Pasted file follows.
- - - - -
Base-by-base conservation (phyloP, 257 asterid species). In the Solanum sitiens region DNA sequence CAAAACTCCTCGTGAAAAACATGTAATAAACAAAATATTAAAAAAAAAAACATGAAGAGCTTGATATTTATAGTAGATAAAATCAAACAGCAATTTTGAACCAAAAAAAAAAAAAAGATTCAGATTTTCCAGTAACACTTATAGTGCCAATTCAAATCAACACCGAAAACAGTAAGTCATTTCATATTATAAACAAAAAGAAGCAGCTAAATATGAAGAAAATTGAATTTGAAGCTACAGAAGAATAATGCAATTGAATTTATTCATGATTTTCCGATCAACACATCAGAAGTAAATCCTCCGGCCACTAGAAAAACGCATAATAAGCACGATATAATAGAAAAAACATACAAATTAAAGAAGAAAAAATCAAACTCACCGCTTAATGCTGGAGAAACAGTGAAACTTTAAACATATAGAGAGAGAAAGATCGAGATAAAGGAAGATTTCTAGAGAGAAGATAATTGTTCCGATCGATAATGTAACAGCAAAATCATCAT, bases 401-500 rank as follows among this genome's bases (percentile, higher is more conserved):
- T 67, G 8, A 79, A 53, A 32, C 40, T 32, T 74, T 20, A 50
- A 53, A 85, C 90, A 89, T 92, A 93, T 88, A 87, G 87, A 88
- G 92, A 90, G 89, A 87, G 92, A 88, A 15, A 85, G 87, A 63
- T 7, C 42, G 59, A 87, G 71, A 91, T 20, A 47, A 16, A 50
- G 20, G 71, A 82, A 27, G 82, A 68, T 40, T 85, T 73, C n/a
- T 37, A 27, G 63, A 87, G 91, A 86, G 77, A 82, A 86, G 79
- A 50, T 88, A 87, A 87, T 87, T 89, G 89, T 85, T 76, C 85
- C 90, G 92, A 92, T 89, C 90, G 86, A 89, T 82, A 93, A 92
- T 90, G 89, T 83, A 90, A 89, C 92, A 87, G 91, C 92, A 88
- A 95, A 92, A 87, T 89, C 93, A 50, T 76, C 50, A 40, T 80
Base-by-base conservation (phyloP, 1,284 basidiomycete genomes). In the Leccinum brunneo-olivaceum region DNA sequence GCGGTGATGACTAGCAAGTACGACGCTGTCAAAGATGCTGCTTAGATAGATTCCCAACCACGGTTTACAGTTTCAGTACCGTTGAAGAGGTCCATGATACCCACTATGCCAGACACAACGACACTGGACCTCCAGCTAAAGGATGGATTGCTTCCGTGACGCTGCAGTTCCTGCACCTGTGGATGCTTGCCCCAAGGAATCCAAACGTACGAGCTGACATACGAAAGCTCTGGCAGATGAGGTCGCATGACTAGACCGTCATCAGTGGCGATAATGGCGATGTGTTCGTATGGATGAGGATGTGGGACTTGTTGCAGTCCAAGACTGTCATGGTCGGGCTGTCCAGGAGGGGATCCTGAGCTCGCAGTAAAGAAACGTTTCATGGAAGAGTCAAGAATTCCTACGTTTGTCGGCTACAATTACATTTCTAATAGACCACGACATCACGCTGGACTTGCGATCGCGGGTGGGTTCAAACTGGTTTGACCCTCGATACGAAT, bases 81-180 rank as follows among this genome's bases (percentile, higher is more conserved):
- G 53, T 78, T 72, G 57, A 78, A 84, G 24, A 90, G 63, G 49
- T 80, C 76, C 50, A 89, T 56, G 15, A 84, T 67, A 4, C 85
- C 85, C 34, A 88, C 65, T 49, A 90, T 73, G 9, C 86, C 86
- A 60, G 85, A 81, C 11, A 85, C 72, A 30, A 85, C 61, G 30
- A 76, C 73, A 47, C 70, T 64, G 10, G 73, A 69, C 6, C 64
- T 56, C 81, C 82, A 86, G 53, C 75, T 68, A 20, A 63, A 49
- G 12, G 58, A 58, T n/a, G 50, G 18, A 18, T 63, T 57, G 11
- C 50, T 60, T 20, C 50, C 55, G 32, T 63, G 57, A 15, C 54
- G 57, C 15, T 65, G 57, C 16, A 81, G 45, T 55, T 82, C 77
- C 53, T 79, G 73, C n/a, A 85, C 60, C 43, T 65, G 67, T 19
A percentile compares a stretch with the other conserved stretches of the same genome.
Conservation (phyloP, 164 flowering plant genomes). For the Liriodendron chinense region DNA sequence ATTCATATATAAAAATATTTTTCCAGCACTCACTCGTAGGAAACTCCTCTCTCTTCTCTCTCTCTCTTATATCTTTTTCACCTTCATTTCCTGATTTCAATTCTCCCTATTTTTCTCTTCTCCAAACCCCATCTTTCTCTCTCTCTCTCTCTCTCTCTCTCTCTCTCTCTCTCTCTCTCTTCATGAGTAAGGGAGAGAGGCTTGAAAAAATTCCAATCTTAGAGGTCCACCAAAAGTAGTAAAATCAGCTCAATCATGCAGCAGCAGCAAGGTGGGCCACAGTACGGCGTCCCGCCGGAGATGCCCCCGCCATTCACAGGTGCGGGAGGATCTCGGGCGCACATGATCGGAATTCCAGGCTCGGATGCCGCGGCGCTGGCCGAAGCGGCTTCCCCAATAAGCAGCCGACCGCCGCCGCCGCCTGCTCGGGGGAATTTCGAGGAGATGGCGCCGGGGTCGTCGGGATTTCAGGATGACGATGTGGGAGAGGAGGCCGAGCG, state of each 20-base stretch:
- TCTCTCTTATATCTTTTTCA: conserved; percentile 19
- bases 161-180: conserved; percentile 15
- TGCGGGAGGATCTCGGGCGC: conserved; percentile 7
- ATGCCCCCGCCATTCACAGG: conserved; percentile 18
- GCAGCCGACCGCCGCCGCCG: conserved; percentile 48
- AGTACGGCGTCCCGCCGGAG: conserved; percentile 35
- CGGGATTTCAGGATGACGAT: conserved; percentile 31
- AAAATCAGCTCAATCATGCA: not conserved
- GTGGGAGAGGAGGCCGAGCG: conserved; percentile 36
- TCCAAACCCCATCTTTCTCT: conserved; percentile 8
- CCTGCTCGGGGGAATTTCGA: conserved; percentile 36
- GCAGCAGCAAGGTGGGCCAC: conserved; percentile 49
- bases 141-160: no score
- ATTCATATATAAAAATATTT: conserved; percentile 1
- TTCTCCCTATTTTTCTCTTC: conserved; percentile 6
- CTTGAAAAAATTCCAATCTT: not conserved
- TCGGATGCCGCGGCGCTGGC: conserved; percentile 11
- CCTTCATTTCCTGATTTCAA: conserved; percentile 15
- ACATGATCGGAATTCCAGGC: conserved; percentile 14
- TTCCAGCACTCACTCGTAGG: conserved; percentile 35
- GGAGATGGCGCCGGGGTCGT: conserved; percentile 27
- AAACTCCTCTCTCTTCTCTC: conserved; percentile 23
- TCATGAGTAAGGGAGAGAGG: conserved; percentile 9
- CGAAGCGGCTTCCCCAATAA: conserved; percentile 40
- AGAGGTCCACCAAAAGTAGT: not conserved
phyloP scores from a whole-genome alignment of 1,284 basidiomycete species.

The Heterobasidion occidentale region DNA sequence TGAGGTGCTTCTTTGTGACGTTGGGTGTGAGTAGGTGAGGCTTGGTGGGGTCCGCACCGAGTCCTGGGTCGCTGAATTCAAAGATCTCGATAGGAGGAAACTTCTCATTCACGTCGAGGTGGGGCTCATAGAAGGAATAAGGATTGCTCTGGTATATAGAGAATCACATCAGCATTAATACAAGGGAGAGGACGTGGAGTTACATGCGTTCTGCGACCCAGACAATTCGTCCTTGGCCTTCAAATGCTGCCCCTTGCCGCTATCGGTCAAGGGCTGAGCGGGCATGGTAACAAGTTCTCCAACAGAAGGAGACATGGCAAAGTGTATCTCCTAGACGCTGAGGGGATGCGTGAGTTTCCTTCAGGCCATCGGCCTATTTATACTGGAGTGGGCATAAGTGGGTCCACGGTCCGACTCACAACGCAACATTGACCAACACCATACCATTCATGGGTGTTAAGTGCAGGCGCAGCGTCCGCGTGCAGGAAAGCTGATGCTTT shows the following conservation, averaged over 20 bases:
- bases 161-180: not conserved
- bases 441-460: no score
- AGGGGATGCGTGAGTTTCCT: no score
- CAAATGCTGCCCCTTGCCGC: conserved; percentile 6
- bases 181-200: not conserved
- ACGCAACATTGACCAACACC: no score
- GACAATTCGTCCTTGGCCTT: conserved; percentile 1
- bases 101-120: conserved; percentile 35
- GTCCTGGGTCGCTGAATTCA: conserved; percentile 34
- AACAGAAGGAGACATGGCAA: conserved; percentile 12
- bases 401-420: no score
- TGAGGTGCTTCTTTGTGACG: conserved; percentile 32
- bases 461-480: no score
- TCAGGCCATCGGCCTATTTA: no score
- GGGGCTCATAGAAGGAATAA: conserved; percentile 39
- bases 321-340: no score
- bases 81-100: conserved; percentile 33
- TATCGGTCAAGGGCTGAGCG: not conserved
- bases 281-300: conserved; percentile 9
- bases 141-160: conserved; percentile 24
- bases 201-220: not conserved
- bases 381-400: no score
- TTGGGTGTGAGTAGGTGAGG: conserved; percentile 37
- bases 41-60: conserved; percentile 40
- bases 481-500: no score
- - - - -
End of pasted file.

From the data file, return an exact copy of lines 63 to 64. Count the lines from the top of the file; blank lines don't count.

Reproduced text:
- TGAGGTGCTTCTTTGTGACG: conserved; percentile 32
- bases 461-480: no score